Dr. Stuart Skinner (MD) is leading a College of Medicine research team focused on patient-centred diabetes research. (Photo: Submitted)
Dr. Stuart Skinner (MD) is leading a College of Medicine research team focused on patient-centred diabetes research. (Photo: Submitted)

Grant funds community-engaged diabetes research

A College of Medicine research team is improving health care for individuals with diabetes in Regina and nearby Indigenous communities, thanks to a Research Connections grant from the Saskatchewan Health Research Foundation.

The team, led by Dr. Stuart Skinner (MD), an infectious disease physician and researcher, will look at Indigenous people living with diabetes in Regina and surrounding First Nation communities. The team will use a community-engaged approach to identify challenges in accessing healthcare and build a culturally responsive, patient-centred model of education and care.

“This project is based on the significant impact of diabetes in Indigenous communities and First Nations communities,” said Skinner. “There is a lack of access to primary care services, such as a dietician or lab monitoring results. We’re also trying to address some of the challenges especially for people who might be living in the urban centre in Regina or in Indigenous communities.”

Skinner added that the challenges faced by those in the community are a mix of factors unique to people in those settings. One of these challenges is food insecurity – lack of access to healthy food due to availability or financial constraints.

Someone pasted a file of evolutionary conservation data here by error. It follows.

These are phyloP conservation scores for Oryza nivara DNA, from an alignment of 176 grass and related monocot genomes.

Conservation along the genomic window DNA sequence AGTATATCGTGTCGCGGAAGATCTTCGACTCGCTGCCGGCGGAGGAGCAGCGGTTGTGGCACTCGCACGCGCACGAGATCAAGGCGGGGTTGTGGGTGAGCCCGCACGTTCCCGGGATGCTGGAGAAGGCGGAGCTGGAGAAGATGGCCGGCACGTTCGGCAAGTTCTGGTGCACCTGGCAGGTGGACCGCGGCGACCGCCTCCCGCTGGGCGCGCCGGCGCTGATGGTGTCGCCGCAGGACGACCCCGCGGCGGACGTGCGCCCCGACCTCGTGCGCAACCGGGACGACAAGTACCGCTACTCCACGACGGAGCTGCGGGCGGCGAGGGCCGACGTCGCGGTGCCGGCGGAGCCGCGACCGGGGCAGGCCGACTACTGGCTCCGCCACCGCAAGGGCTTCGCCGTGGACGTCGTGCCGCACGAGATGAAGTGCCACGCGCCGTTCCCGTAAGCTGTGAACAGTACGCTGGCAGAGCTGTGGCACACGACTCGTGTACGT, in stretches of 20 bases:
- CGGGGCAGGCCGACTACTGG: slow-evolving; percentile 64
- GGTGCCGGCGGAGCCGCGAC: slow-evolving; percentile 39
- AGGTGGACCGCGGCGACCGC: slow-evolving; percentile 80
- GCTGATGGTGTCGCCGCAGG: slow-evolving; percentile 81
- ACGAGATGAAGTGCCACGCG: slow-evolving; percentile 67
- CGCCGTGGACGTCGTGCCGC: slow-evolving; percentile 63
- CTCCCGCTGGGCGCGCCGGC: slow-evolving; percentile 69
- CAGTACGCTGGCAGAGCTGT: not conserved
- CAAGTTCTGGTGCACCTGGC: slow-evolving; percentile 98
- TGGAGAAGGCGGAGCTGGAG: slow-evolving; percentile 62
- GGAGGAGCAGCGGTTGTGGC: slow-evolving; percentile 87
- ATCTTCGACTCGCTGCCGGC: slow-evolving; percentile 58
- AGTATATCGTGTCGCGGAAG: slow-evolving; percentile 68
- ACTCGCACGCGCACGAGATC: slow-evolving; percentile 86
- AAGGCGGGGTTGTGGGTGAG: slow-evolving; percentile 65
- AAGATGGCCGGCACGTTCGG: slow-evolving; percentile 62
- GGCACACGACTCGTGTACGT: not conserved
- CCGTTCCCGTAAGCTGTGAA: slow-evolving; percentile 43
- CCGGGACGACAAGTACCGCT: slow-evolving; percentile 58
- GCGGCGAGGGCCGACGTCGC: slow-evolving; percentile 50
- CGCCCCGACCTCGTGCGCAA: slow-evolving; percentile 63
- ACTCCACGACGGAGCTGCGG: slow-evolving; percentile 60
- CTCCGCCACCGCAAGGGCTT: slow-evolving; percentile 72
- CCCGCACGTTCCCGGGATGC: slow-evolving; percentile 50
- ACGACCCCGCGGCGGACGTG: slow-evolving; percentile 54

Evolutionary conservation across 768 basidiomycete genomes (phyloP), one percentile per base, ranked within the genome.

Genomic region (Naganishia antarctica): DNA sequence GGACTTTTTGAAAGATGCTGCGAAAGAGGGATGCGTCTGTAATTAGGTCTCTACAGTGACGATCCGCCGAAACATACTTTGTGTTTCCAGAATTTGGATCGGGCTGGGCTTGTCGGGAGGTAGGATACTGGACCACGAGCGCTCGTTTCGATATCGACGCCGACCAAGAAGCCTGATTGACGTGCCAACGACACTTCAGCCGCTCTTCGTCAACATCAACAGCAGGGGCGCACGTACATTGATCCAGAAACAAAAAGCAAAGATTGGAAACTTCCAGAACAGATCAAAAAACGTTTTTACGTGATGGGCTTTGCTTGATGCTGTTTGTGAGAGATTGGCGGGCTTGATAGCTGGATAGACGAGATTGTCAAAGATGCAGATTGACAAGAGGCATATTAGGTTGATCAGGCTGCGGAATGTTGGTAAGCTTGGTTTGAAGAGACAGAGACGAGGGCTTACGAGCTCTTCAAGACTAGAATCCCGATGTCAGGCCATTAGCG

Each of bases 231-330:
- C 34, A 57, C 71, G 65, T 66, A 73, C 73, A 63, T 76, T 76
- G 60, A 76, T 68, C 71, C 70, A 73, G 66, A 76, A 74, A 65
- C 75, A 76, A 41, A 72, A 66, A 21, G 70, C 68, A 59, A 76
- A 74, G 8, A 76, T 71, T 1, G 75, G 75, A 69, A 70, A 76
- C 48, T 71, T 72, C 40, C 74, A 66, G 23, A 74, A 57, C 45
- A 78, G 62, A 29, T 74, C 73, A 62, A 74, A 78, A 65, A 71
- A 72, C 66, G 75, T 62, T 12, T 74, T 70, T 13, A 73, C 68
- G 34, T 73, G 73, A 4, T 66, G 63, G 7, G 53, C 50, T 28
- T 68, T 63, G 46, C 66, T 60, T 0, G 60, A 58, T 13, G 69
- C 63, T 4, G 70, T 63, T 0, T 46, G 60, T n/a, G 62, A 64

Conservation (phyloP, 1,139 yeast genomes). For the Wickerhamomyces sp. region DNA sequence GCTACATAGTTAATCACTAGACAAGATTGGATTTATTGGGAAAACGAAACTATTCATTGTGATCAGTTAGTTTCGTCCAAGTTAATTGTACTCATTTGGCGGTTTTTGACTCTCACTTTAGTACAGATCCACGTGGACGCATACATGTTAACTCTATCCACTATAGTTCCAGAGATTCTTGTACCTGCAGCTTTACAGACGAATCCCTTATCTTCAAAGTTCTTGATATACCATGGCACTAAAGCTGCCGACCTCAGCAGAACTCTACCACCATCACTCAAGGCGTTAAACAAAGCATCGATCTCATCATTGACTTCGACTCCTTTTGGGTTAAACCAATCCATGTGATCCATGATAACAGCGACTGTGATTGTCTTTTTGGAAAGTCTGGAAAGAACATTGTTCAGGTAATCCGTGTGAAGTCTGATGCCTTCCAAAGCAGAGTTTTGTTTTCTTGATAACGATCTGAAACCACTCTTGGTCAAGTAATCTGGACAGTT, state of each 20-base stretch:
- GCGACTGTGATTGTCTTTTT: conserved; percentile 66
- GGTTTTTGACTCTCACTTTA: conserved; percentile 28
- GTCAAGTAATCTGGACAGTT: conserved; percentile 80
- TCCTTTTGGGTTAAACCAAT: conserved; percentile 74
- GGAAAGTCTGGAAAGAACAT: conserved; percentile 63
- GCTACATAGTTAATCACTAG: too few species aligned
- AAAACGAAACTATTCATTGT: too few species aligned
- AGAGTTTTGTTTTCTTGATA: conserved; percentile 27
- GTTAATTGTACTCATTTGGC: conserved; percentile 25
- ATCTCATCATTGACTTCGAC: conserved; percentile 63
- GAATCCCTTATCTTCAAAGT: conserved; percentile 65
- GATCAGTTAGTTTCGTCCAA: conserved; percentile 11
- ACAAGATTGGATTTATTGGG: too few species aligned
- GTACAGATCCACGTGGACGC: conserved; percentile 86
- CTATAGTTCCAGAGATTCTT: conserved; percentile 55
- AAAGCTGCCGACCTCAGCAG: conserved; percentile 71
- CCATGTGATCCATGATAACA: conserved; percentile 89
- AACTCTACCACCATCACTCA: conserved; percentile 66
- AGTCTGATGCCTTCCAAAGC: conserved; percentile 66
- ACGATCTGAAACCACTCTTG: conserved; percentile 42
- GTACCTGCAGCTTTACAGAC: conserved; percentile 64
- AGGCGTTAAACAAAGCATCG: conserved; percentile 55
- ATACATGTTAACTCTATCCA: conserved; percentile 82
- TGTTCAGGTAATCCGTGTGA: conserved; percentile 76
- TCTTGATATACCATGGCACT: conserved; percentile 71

To better understand the challenges, Skinner and his team plan to recruit highly-engaged community members as peer champions – people who will connect with their peers to identify current needs, gaps and strengths when accessing diabetes care. Using this community-engaged approach allows the team to hear directly from affected individuals and build targeted education that will resonate with them

“The best way to identify the needs is to involve peers–using a peer-led, developed and designed method – rather than a top-down approach where a researcher designs it the way they think it should be,” said Skinner. “We will then train peers – people living with diabetes who can gain that knowledge and then share that with others in the community.”

Peers will connect with each other using virtual platforms, such as Zoom or WebEx. This online method removes barriers to participation such as lack of transportation.

Skinner and his team have successfully applied a peer-led approach in working with people living with HIV and hepatitis C, which has made a huge difference in healthcare delivery. The team uses a similar approach to engage community members in identifying and understanding their healthcare needs.

Skinner sees opportunities to apply this peer-engaged approach in other areas of the province, where there are also high rates of individuals living with diabetes.

“Every area is very different. Barriers and gaps will unique than what's identified in the areas we are working with than others. But the process can then be easily adapted to multiple different areas. That's where I would see this going forward.”

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